Then-Vice President George Bush with Donald Trump and Don King at a fundraiser at the New York Plaza Hotel for Bush’s run for president on April 12, 1988 (Image: AP/David Bookstaver)

Back in May of 1989, President George H. W. Bush wrote a letter to Donald Trump. Bush’s letter was meant to congratulate Trump for being named “Man of the Year” by the Police Athletic League of New York. It was right in the middle of the Central Park Jogger case, and an early draft of the letter seems to hint at how obnoxious Trump could be.

I obtained both an early draft and the final draft of the letter through a Freedom of Information Act (FOIA) request to the George H. W. Bush Presidential Library. I wasn’t searching for this letter specifically, let alone an early draft of it. But it’s a fascinating, if relatively minor, artifact that shows how the president’s diplomatic sausage gets made.

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The beginning of the letter is about what you’d expect and doesn’t change at all from the first version to the one that was ultimately sent to Trump. From the perspective of the year 2017, where Donald Trump is now the most powerful person in the world, it’s almost amusing that Bush calls him “Don.”

Dear Don:

I have just learned that the Police Athletic League of New York is honoring you as their “Man of the Year,” and I simply wanted to add my heartfelt congratulations to the many coming your way. They could not have picked a more deserving individual for this prestigious tribute.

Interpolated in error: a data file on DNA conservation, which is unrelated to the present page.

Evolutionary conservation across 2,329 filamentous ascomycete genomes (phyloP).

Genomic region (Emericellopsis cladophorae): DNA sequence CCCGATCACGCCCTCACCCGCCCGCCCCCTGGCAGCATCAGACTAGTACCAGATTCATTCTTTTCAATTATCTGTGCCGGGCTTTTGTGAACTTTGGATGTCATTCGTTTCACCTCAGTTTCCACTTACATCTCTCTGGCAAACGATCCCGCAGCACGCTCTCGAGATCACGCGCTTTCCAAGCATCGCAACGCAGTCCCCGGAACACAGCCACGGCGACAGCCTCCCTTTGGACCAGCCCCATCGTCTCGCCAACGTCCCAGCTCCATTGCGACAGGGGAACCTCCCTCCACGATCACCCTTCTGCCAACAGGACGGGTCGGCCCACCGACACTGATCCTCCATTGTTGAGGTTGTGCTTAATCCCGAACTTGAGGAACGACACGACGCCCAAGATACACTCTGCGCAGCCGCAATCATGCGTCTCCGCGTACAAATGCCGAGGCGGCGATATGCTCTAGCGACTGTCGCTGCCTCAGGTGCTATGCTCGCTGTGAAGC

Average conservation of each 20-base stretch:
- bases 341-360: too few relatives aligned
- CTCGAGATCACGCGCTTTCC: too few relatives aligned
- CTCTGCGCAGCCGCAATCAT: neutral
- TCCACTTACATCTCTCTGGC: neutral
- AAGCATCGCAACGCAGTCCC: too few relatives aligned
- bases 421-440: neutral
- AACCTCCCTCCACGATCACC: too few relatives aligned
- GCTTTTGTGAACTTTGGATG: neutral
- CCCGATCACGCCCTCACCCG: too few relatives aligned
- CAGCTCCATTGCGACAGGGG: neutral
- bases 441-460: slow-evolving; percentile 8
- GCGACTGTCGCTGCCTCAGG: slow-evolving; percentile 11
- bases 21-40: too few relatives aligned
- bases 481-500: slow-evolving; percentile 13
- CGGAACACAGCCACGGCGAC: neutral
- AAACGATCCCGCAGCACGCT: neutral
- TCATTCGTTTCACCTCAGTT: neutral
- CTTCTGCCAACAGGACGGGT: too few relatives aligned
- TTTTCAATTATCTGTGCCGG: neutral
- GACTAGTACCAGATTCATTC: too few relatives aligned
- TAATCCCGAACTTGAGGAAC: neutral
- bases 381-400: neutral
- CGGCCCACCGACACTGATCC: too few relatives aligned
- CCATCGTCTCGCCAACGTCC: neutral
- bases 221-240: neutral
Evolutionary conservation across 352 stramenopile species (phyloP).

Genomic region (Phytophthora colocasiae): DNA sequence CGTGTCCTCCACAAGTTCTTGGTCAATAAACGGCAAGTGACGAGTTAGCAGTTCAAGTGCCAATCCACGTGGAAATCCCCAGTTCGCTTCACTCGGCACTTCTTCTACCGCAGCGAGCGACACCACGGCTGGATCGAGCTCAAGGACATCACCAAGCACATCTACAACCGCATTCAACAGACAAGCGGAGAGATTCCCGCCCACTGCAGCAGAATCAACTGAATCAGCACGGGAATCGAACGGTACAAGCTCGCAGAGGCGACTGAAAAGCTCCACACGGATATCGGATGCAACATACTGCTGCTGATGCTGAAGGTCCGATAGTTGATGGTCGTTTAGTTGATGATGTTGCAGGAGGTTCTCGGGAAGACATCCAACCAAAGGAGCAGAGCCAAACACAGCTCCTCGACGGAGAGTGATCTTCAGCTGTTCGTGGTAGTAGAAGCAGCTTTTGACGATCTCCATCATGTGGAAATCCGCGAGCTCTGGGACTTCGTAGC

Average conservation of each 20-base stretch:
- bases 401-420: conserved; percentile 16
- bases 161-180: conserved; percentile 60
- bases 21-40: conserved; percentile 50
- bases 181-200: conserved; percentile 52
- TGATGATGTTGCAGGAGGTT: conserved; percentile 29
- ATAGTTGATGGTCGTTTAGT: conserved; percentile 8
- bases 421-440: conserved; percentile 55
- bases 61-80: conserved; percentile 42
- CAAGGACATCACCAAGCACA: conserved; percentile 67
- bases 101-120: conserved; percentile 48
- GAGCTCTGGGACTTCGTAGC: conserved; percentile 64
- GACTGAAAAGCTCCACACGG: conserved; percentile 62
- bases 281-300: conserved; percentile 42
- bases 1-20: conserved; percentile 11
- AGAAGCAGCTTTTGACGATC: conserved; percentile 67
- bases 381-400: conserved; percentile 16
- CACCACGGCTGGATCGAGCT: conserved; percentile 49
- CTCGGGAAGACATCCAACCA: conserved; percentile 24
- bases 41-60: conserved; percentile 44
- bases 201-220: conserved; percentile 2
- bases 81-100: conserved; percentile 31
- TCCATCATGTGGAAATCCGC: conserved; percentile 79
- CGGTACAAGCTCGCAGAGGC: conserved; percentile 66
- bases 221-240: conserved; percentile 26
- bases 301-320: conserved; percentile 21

So far, so good. But the first version of the letter includes an interesting second paragraph. Bush had just been elected president the previous November, and thanked Trump for his support. Trump had donated money to Bush’s campaign, held fundraisers for him, and was a vocal supporter all around. But by the end of the paragraph in the original letter, things get a bit passive aggressive.

Before going any further, I want to personally thank you for your generous support during the last presidential election. Any campaign that hopes to succeed must have the ability to attract dynamic and dedicated individuals to its camp. With you, we were fortunate enough to have a man rich in those qualities who cares deeply about our Nation, and is not afraid to speak his mind from time to time. And judging by the newspapers I read, you are quickly redefining the term “from time to time.”

The paragraph has handwritten notes, presumably from an assistant to the president, circling the word “rich” and proclaiming “no pun intended I hope!”

An early unsent draft of a letter by President George H. W. Bush to then-businessman Donald Trump in May of 1989 (George H. W. Bush Presidential Library)

So what had Trump been doing in the newspapers where he was “speaking his mind”? On May 1, 1989 Donald Trump took out full-page ads in four New York newspapers proclaiming, “Bring Back the Death Penalty. Bring Back Our Police!” The ads called for the death penalty for the so-called Central Park Five, a group of young men (four of them black and one Hispanic) who had been accused of raping and brutally beating a woman who was jogging in Central Park.